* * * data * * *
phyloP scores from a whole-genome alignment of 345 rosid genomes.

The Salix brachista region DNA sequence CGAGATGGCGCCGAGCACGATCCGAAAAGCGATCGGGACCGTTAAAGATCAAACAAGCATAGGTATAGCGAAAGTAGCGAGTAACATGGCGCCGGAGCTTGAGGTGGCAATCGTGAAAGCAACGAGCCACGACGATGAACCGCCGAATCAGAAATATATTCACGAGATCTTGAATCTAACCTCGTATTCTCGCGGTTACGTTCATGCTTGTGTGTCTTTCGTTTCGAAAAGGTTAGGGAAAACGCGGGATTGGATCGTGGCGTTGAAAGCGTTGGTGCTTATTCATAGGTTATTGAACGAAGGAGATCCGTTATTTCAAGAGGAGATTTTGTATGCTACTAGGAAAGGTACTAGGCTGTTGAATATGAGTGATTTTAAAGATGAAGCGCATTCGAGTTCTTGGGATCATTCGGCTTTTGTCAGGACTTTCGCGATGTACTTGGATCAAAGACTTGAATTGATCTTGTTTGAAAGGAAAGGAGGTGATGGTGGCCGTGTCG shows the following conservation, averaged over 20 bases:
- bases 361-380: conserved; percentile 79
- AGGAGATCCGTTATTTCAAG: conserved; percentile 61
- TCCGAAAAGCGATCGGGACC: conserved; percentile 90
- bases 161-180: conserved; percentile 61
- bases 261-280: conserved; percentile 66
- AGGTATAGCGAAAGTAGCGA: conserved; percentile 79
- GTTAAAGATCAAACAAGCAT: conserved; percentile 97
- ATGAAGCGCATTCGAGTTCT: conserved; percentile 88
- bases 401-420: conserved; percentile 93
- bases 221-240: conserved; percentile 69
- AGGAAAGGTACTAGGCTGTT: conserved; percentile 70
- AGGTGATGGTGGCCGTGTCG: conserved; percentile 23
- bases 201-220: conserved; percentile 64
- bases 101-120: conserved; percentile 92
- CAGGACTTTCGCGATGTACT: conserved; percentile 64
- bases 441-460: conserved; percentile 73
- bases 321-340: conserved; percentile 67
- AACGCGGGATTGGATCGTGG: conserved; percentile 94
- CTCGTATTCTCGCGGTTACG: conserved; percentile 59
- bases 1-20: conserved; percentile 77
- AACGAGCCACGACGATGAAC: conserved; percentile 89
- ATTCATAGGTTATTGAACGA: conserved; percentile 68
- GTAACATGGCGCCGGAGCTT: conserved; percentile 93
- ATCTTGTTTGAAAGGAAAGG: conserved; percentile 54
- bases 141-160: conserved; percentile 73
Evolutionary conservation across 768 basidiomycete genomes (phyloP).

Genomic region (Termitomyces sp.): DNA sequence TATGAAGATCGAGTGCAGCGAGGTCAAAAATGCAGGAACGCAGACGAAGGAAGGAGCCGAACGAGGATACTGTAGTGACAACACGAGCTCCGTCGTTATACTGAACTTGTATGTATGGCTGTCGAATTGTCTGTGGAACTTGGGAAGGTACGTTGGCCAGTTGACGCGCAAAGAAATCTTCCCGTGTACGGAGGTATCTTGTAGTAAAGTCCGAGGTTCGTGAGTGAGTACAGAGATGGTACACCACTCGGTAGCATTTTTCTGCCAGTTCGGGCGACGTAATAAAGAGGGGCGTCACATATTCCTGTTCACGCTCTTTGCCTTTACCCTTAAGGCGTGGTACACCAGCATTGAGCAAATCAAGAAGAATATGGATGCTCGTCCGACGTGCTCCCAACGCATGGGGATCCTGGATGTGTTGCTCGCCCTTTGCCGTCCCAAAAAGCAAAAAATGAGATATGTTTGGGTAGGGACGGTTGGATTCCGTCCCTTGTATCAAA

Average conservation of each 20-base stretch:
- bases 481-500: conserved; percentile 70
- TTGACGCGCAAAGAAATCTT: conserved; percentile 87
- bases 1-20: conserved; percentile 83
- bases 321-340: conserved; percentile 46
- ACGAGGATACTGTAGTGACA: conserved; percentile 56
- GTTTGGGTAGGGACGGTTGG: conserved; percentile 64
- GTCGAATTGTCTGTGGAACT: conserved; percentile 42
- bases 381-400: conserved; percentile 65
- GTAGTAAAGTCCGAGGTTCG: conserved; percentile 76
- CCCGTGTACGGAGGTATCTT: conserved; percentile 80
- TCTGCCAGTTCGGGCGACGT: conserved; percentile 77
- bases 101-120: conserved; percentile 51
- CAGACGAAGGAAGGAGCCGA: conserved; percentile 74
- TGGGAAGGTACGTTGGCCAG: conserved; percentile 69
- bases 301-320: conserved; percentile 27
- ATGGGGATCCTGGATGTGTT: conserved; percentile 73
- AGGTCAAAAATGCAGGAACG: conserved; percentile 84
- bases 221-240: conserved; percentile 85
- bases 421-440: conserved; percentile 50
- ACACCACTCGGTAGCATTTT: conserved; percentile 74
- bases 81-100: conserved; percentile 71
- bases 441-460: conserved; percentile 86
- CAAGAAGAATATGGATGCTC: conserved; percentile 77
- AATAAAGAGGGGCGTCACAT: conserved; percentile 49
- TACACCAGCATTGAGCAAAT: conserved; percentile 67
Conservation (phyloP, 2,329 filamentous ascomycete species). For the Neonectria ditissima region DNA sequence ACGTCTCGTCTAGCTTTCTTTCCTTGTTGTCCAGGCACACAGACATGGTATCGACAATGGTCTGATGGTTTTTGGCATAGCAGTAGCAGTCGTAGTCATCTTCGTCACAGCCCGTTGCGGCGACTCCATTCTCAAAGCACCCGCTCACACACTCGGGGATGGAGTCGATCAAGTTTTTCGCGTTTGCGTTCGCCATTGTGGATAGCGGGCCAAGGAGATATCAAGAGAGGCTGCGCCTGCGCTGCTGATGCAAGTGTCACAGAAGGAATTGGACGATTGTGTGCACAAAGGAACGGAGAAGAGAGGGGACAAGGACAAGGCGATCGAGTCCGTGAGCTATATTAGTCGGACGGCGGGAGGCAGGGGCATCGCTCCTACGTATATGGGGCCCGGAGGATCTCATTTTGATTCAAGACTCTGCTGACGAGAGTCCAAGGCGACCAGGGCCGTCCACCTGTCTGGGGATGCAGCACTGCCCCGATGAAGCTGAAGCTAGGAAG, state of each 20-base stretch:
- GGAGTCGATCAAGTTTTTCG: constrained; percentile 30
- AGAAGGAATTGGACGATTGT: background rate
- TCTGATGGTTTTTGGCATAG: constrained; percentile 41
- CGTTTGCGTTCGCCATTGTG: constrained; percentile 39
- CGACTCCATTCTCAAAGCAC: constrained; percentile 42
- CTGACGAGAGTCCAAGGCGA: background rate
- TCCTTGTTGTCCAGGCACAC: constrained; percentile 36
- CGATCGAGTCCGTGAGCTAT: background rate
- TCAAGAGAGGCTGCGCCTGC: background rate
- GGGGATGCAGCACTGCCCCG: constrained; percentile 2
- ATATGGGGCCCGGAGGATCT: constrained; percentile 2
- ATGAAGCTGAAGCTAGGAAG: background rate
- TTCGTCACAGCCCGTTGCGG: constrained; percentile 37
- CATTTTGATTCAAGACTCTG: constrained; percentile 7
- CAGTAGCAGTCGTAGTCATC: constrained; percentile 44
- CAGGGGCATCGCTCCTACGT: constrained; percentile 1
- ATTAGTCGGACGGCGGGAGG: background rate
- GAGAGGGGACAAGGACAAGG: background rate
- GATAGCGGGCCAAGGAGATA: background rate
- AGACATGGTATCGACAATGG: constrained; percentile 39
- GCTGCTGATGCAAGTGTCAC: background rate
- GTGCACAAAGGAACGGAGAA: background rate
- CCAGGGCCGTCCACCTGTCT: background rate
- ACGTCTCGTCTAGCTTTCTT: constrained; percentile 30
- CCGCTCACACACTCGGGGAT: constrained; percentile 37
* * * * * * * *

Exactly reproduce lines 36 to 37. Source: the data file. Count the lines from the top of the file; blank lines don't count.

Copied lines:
- GTTTGGGTAGGGACGGTTGG: conserved; percentile 64
- GTCGAATTGTCTGTGGAACT: conserved; percentile 42